Yes, King Cobras can swim, and this is exactly why they are typically found near water sources. Apart from possessing excellent swimming skills, a King Cobra is also master of slithering on land, as well as climbing trees.

Is the King Cobra a True Cobra?

Despite being named the king of cobras, a King Cobra snake does actually not belong to the genus of true cobras, the Naja genus. Out of more than 270 different species of cobras, only 31 belong to the Naja genus.

Why Cobra is Called King?

King Cobra is not called King without a reason. It is the only snake species known to eat its own venomous species, without the ingested venom having any negative effect on the King Cobra’s body. The scientific name for King Cobra is Ophiophagus hanna and translated from Latin, the very word Ophiophagus means “snake eater.”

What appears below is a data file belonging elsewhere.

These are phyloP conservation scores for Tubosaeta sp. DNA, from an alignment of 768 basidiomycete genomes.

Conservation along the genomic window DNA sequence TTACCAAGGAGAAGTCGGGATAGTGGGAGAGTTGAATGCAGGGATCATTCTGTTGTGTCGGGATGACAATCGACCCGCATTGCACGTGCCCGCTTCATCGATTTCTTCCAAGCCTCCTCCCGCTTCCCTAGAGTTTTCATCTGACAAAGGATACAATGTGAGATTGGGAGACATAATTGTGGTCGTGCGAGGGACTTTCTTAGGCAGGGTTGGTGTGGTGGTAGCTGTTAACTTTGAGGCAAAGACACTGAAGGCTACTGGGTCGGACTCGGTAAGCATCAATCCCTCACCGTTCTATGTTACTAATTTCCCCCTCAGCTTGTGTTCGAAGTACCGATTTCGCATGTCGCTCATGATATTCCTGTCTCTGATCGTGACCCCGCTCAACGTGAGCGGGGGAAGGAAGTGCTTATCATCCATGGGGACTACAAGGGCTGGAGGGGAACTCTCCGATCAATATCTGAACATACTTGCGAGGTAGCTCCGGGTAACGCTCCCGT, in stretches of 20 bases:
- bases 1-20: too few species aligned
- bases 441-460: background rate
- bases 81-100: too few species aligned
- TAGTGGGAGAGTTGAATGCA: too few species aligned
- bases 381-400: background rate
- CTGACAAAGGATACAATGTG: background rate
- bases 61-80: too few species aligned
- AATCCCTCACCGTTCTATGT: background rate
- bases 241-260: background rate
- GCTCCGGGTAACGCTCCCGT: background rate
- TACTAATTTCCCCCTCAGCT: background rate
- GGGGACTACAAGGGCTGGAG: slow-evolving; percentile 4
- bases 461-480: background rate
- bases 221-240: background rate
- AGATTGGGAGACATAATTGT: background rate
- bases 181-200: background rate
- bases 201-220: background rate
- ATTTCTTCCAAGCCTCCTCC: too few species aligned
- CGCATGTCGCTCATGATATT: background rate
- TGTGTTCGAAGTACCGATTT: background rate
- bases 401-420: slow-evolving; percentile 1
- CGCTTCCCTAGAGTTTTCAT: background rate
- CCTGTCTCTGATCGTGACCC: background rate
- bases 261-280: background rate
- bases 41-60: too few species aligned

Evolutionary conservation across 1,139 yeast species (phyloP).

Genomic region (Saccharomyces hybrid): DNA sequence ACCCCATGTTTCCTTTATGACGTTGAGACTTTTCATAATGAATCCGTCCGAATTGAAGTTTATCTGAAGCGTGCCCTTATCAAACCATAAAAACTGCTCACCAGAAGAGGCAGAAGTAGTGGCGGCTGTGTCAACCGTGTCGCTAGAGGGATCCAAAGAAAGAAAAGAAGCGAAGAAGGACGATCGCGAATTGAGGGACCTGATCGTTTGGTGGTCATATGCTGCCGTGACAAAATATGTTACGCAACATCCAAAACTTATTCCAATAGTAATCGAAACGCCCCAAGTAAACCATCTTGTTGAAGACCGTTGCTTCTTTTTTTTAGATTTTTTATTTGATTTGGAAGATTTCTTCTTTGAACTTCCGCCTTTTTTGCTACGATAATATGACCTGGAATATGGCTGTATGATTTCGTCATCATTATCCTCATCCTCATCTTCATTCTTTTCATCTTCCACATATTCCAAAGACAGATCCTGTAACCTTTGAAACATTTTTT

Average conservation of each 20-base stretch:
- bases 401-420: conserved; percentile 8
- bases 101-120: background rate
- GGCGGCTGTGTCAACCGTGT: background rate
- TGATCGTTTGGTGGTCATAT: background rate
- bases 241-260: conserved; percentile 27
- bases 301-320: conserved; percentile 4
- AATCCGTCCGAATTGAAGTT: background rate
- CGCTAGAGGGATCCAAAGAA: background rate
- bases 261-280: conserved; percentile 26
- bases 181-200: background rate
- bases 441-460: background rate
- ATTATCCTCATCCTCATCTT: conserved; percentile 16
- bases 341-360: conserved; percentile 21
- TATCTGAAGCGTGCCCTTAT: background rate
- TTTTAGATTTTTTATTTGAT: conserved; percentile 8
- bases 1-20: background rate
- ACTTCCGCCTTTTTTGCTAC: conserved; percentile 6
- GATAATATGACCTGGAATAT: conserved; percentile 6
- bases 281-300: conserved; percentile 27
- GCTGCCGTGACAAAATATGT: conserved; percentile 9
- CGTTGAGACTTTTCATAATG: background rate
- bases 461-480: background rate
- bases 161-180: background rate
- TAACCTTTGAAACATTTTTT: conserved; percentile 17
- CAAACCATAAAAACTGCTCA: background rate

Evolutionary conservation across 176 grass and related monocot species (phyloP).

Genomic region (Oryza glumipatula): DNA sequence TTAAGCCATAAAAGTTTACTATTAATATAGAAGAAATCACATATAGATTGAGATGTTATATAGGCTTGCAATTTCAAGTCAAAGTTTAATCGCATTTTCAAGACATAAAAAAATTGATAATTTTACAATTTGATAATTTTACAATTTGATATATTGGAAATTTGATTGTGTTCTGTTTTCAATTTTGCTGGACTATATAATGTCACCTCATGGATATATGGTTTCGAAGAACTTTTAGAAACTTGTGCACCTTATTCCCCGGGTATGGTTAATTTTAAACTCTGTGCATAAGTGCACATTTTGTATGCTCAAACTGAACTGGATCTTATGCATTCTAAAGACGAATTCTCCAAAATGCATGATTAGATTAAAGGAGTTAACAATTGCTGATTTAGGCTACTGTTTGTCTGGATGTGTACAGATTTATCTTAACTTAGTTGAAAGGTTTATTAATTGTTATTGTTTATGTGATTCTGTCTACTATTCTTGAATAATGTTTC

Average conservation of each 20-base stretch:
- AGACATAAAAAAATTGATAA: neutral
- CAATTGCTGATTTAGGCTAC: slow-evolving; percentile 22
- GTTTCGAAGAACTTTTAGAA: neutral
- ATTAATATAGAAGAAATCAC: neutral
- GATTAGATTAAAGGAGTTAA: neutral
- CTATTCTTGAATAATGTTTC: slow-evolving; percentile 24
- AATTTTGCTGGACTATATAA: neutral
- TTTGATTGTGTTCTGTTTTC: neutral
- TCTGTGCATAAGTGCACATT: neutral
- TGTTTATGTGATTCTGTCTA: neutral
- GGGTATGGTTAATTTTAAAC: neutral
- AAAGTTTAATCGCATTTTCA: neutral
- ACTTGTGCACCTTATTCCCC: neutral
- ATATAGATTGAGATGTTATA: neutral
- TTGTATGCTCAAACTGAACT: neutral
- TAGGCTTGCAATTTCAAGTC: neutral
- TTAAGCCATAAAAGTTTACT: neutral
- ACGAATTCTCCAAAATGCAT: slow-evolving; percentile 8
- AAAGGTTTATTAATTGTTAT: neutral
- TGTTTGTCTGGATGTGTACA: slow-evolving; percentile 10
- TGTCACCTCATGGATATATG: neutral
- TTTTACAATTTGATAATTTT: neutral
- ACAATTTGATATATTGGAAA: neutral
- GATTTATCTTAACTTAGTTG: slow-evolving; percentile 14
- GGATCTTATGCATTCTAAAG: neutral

Do King Cobras Eat other King Cobras?

A King Cobra is the King of all cobras not merely because of its impressive size but also because of its deadliness. King Cobras do eat other snakes, including deadly ones, such as other cobras and kraits. Eating other King Cobras is also possible, as cannibalism is not an exception among King Cobra snakes.

Are King Cobras Endangered and Why is that so?

Yes, the world’s largest venomous snakes, King cobras, were officially listed as “vulnerable” because of over-exploiting for medicinal purposes, as well as because of loss of habitat. The major reason for King Cobras entering the Red list of endangered species is none other but the sustained loss of habitat, driven by humans’ greed, negligence, and corrupt over-consumerism practices.